Volatile markets can make you money

5 mins. to read
Volatile markets can make you money

With volatility at its lowest in two years during August, it may be the right time for investors to make a play on a volatility spike, either by entering the options market or by playing with the VIX index. After a scary 24 June, asset prices entered a long period of tranquility, during which equity prices marched higher, central bankers took a vacation, and volatility declined. Investors were able to enjoy a quiet summer without having to fret over their investments. But September has ushered in a period of unrest. The upside potential of the equity market has been challenged once again while investors digest economic data, update interest rate expectations, and come to terms with the end of summer. The mood is changing.

At times, this year has been really rough in terms of volatility. Take its beginning, for example. The commodity sell-off that marked the end of 2015, just after the first rate hike in the US, was extended into the beginning of 2016, pushing volatility to its highest during January and February. By then, asset prices were under intense fire and the VIX index hit a level of 32.09. But with the FED under-delivering in terms of expected rate hikes, the market entered a quiet period and the VIX declined to levels near 12-13. The relative tranquility was only punctured by the Brexit vote, which brought a new set of problems into the market. The VIX was pushed higher again, to a level of 26, but quickly entered a new peaceful period that lasted until just a few days ago. Apart from the interest rate move and Brexit vote, the market has been relatively quiet. This reality may change as we approach the end of the year, when the FED is again pressed to hike its key rate and investors start recalculating how far this market has gone without supporting fundamental data. Not that the main equity indexes have been going gangbusters during the year, but both the US and the UK market have been rising in spite rather than because of real economic data.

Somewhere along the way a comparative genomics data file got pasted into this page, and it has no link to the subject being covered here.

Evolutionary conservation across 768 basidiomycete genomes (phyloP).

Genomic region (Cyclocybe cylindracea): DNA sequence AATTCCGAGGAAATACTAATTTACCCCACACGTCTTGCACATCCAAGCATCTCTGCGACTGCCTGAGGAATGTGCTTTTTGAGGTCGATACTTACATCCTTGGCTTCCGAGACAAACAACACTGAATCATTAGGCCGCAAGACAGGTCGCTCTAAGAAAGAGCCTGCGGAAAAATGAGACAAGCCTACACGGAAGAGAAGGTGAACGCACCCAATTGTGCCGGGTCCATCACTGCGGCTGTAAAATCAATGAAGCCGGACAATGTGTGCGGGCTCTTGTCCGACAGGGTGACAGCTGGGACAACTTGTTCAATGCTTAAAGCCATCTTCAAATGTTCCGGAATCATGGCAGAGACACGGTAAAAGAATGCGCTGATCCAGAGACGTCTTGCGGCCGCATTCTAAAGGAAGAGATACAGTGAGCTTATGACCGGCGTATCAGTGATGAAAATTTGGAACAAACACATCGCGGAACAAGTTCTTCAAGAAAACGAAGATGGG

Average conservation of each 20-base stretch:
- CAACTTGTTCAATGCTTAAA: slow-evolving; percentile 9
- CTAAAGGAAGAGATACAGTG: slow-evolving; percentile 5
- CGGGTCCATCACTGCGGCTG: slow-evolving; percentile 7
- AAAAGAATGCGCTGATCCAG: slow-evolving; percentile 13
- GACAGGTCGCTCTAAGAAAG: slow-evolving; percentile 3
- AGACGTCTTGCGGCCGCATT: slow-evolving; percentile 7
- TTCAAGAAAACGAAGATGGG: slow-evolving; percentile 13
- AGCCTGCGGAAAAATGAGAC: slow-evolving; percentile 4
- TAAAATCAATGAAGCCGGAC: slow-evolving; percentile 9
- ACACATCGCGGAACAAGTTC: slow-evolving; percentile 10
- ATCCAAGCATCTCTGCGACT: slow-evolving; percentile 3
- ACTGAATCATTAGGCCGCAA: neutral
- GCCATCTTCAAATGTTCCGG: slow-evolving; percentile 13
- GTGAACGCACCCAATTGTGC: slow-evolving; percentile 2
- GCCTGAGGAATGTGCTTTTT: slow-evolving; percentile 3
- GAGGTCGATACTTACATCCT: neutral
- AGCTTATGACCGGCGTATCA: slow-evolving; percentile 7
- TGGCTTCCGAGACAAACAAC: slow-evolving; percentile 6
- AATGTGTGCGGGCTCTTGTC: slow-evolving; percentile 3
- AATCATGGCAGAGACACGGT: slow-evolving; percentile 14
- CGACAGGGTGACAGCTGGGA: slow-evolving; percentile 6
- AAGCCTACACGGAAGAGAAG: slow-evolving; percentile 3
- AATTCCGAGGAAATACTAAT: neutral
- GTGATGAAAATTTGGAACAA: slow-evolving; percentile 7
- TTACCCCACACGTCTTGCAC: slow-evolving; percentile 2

But today, I don’t really want to discuss the prospects for equity markets for the rest of the year. On the contrary, I want to adopt a neutral stance and instead suggest a play on the potential rise in volatility that may come with the return to reality after the end of summer. The key factors are a potential mismatch between equity prices and fundamentals, and the return of central bank games that are expected to be played for the rest of the year.

VIX New Methodology

Dow Jones Industrial Average & Volatility

There are several ways of placing bets on volatility. Options are usually the first thing that comes to my mind when volatility is on the table. The price of calls and puts is positively correlated with volatility, and thus options are expected to benefit from any rise in volatility. Investors with a large long portfolio may wish to purchase some puts on the S&P 500 now, to insure their portfolio against any sudden backdrops that may come on top of interest rate hikes. It’s like buying insurance for your house, car, or any other esteemed asset. Investors without the underlying assets can simply buy both a call and a put on the S&P 500 with a strike price close to the current level of the index (at-the-money). Such a strategy is known as a straddle and earns you money if the market moves significantly in either direction. The worst that could happen would be for the market to remain at the same level, in which case the investor would lose the premium paid for both options.